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Omar Khadr is shown in an interrogation room at the Guatanamo U.S. Naval Base prison while being question by CSIS, in this image taken from a 2003 surveillance video, release by his Canadian defense team on Tuesday July 15, 2008. (The Canadian Press)
Omar Khadr is shown in an interrogation room at the Guatanamo U.S. Naval Base prison while being question by CSIS, in this image taken from a 2003 surveillance video, release by his Canadian defense team on Tuesday July 15, 2008. (The Canadian Press)

Supreme Court won't force Khadr repatriation Add to ...

Omar Khadr is not coming home yet - but the Supreme Court of Canada has moved his repatriation considerably closer.

In an 9-0 ruling this morning, the Court said that Canada violated Mr. Khadr's Charter rights by participating in illegal interrogation methods which included sleep deprivation.

It stressed that the constitutional breach is ongoing and "continues to this day."

However, the court said that before stepping in to dictate a Canadian response on a sensitive question of foreign policy, the federal government must be given a chance to rectify Mr. Khadr's plight.

But should the government fail to act, the court warned that it has the power to move more overtly to aid Mr. Khadr.

The Court upheld an earlier Federal Court decision that Mr. Khadr's right to life, liberty and security had been violated, but it refused to go as far as the lower court had gone in ordering Mr. Khadr to be brought home.

"Consistent with the separation of powers and the well-grounded reluctance of courts to intervene in matters of foreign relations, the proper remedy is to grant Mr. Khadr a declaration that his Charter rights have been infringed, while leaving the government a measure of discretion in deciding how best to respond," the Court said.

However, the judges could scarcely have been tougher in their finding that Mr. Khadr was mistreated during interrogations in 2003 and 2004.

"Canadian officials questioned Mr. Khadr on matters that may have provided important evidence relating to his criminal proceedings, in circumstances where they knew that Mr. Khadr was being indefinitely detained, was a young person, and was alone during the interrogations," it said.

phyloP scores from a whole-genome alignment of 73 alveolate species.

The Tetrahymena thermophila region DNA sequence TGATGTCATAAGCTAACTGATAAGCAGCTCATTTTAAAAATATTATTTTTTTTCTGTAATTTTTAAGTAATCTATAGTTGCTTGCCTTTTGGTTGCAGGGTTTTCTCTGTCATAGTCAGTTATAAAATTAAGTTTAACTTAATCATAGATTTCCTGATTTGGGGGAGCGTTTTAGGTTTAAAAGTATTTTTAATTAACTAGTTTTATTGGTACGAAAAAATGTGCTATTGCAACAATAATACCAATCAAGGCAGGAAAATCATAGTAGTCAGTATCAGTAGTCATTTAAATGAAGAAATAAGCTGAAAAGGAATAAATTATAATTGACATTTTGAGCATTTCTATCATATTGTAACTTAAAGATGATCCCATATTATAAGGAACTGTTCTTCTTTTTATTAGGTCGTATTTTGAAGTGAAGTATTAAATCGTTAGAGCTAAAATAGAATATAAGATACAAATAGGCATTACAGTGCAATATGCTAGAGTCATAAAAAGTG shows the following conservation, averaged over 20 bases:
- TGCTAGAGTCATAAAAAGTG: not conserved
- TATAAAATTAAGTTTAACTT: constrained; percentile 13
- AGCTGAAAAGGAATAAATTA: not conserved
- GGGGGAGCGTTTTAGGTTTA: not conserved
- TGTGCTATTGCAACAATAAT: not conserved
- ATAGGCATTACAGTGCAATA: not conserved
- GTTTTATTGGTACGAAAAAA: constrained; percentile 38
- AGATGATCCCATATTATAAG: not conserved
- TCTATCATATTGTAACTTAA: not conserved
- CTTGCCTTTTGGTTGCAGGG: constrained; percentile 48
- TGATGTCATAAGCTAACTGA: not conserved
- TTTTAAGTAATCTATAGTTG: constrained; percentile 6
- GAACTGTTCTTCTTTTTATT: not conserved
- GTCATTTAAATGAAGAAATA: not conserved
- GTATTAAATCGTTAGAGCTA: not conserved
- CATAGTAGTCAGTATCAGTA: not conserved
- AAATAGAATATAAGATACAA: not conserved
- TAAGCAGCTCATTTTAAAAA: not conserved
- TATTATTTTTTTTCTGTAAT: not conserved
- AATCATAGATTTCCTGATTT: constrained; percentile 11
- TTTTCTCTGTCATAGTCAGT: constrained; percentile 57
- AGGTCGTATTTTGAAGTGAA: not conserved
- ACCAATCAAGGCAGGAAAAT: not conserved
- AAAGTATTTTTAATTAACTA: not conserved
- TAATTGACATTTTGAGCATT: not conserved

"Interrogation of a youth to elicit statements about the most serious criminal charges - while detained in these conditions and without access to counsel and while knowing the fruits of the interrogations would be shared with the U.S. prosecutors - offends the most basic Canadian standards about the treatment of detained youth suspects."

Watch video of the Khadr interrogation

Since the information obtained in the interrogation sessions may still be used against Mr. Khadr in the U.S proceedings, the Court said that, "the effect of the breaches cannot be said to have been spent."

However, it noted that the fluid state of terrorism proceedings in the U.S at the moment dictates that courts ought to take a cautious approach and defer to government officials, who have a much broader and more nuanced sense of foreign policy considerations and the details of Mr. Khadr's case.

But if the government refuses to take adequate action to rectify the abuse of Mr. Khadr's rights, the Court warned, "courts are empowered to make orders ensuring that the government's foreign affairs prerogative is exercised in accordance with the constitution."

Advocates for Mr. Khadr showed disappointment that the Court did not directly order Mr. Khadr's repatriation, but focused on its clear finding of a continuing rights violation.

"The government can continue to sit on its hands - and therefore look like it is being completely unresponsive to a unanimous decision from the highest court in the land," said Alex Neve, a spokesman for Amnesty International.

Mr. Neve said that repatriation continues to be the best possible solution to remedy Canada's illegal acts.

"We are not at all naïve here," he said. "Clearly the government has dug in its heels for several years now. We are not naïve enough to think it will happen without pressure.

"We are not going to wait six months. We are not going to wait six months. We want there to be a reaction to this decision immediately."

Sukanya Pillay, security director of the Canadian Civil Liberties Association, said the ruling means "in effect, they have thrown the ball back into the government's court - but with clear rules."

"The judicial branch doesn't want to tread on the executive branch, but they have given clear signals," she said.

"The important thing is they have said we are willing to look at whether the government action is unconstitutional...Now, the important thing is what happens next. It was vague before as to why we would have to do anything. Now it is clear why because there is a clear constitutional breach."

Ms. Pillay declined to even discuss other options besides repatriation. "Its our constitutional law that when there is a breach of our Charter, there has to be a remedy," she said. "It is clear now that there was a breach to Section 7 of the Charter - and the government has to act."

If Mr. Khadr is repatriated, she said that there is no reason he cannot be tried in a Canadian court. Any evidence that was illegally obtained would be subject to Canadian rules of admissibility - as it ought to be - she said.

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